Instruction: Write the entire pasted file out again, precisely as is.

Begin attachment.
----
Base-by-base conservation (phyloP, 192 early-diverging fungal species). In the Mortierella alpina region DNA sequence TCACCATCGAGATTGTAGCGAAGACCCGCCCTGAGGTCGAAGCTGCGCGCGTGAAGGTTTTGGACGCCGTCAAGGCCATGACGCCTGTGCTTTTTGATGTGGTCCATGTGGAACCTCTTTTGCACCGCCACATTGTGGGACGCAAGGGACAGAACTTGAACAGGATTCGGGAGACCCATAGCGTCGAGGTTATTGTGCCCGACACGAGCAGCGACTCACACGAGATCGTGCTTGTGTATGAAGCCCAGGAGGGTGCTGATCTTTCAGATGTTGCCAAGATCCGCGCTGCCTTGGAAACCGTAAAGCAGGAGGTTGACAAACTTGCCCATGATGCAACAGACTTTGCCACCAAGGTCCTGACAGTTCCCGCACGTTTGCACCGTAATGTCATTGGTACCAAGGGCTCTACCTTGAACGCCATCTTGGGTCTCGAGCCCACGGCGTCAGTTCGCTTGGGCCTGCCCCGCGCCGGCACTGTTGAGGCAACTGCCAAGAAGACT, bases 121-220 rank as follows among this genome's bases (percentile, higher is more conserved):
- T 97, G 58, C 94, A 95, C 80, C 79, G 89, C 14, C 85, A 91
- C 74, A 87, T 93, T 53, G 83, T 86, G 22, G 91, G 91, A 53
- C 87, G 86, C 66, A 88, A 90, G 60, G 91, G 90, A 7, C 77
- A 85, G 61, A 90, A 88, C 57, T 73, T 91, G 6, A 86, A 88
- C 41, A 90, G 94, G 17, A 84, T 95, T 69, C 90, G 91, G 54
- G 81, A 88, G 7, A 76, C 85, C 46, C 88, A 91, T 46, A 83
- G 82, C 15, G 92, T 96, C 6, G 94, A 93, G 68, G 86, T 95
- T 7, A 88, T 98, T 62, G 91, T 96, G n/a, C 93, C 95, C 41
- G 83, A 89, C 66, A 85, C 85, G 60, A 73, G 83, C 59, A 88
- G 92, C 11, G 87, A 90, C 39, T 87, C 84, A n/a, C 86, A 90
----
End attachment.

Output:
Base-by-base conservation (phyloP, 192 early-diverging fungal species). In the Mortierella alpina region DNA sequence TCACCATCGAGATTGTAGCGAAGACCCGCCCTGAGGTCGAAGCTGCGCGCGTGAAGGTTTTGGACGCCGTCAAGGCCATGACGCCTGTGCTTTTTGATGTGGTCCATGTGGAACCTCTTTTGCACCGCCACATTGTGGGACGCAAGGGACAGAACTTGAACAGGATTCGGGAGACCCATAGCGTCGAGGTTATTGTGCCCGACACGAGCAGCGACTCACACGAGATCGTGCTTGTGTATGAAGCCCAGGAGGGTGCTGATCTTTCAGATGTTGCCAAGATCCGCGCTGCCTTGGAAACCGTAAAGCAGGAGGTTGACAAACTTGCCCATGATGCAACAGACTTTGCCACCAAGGTCCTGACAGTTCCCGCACGTTTGCACCGTAATGTCATTGGTACCAAGGGCTCTACCTTGAACGCCATCTTGGGTCTCGAGCCCACGGCGTCAGTTCGCTTGGGCCTGCCCCGCGCCGGCACTGTTGAGGCAACTGCCAAGAAGACT, bases 121-220 rank as follows among this genome's bases (percentile, higher is more conserved):
- T 97, G 58, C 94, A 95, C 80, C 79, G 89, C 14, C 85, A 91
- C 74, A 87, T 93, T 53, G 83, T 86, G 22, G 91, G 91, A 53
- C 87, G 86, C 66, A 88, A 90, G 60, G 91, G 90, A 7, C 77
- A 85, G 61, A 90, A 88, C 57, T 73, T 91, G 6, A 86, A 88
- C 41, A 90, G 94, G 17, A 84, T 95, T 69, C 90, G 91, G 54
- G 81, A 88, G 7, A 76, C 85, C 46, C 88, A 91, T 46, A 83
- G 82, C 15, G 92, T 96, C 6, G 94, A 93, G 68, G 86, T 95
- T 7, A 88, T 98, T 62, G 91, T 96, G n/a, C 93, C 95, C 41
- G 83, A 89, C 66, A 85, C 85, G 60, A 73, G 83, C 59, A 88
- G 92, C 11, G 87, A 90, C 39, T 87, C 84, A n/a, C 86, A 90